Quick Hits: Tales of Disconnection, Free Books, and Tips for Aspiring WritersAugust 16th, 2010 · 15 comments
Update (8/17/2010): I forgot to mention that a loyal reader has set up a Facebook fan page for Study Hacks. I’m not on Facebook, but I can still view this page and the comments you leave, and I really appreciate the support. If you’re a fan, consider joining (liking? friending?) the page as a way to spread the word to your own network of friends.
Quick hits is an occasional feature where I take a breather between my epic big idea posts to share ideas, ask questions, and in general provide a catch-all place for me to catch up with you.
Tales of Disconnection
Outdoors and Out of Reach. This latest entry in the New York Times’ meme-spawning series on how data overload affects our brain, follows five neuroscientists on an offline wilderness rafting trip. My favorite quote comes near the end of the article, when a hyper-connected lab director realizes:
“I have a colleague who says that I’m being very impolite when I pull out a computer during meetings. I say: ‘I can listen.’ … Maybe I’m not listening so well. Maybe I can work at being more engaged.”
Off-Line, I Reconnect. This article, from the Montreal Gazette, follows a freelance writer who works from home with no Internet service. He makes do by going online once a day, for about an hour, at a local Internet cafe, where he checks his e-mail and looks up any needed information. My favorite quote:
“Once I eliminated the Internet from my apartment, I rediscovered the joys of reading books (not blogs). It’s a feeling I haven’t experienced this intensely since my adolescence, when I devoured books, like a human sponge with a lust for everything.”
The launch of How to Be a High School Superstar is underway. (As always, if you like my philosophy and either know someone in high school, or are curious about how to build an interesting and engaging life — at any age — please consider buying a copy.)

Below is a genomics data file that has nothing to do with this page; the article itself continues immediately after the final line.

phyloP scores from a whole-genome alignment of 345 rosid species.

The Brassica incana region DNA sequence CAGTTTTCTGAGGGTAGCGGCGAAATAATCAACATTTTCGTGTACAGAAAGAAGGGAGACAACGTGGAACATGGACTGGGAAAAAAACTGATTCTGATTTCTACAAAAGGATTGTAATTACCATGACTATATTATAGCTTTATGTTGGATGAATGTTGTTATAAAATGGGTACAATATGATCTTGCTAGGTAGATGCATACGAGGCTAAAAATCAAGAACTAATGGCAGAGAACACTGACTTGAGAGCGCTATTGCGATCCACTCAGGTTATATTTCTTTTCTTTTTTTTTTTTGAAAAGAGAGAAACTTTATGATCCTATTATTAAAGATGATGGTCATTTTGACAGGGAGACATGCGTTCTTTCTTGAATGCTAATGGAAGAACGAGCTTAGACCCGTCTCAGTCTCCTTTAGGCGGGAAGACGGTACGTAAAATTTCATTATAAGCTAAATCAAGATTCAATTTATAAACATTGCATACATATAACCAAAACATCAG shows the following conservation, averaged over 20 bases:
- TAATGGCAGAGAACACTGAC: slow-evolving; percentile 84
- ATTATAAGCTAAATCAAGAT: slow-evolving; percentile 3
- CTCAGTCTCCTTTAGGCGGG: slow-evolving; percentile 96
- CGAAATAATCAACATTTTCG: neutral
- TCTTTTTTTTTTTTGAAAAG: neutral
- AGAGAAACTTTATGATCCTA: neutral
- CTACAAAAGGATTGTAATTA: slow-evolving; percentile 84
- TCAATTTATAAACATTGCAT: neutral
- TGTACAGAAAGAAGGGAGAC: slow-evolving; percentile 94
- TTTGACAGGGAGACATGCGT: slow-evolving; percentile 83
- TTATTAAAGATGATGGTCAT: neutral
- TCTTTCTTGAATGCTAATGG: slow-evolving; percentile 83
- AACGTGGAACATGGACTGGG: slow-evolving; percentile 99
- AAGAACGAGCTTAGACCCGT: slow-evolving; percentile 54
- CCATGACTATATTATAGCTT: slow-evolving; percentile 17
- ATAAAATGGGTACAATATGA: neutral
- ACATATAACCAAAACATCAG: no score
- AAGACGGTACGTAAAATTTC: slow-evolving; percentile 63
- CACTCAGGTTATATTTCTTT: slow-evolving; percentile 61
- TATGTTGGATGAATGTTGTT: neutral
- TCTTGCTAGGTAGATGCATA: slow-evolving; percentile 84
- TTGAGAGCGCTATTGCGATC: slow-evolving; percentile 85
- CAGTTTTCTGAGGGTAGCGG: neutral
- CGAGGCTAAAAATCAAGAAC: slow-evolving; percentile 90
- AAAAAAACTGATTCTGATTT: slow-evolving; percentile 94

You may have seen my guest post on Tim Ferriss’ blog. I have three more blockbuster guest posts lined up, so stay tuned. In the meantime, check out this fantastic series on interestingness (a key concept from High School Superstar) at Justine Musk’s blog, Tribal Writer.
Last Friday, I sent out my first batch of signed books to readers who helped me spread the word about High School Superstar. Their book-earning actions included calling members of their school board to recommend my book, adding the title to a class reading list, and designing me an an excellent poster.
I have a couple more copies to give away; if you’re interested, do something cool to help spread the word, and then send me a report on what you did.
Finally, if you bought a copy of the book and enjoyed it, please consider leaving a review on Amazon.com, as this helps other students decide whether or not the book is right for them.
Interested in publishing a book? My sharp literary agent, Laurie Abkemeier, became Internet-famous for the “Agent Obvious Tip of the Day” feature on her twitter feed, which corrects obvious mistakes that (too) many aspiring writers make. This wisdom has now been captured in a clever new iPhone app called Agent Obvious. If you’re trying to break into the world of publishing, listen to Laurie: trust me, she knows what she’s talking about!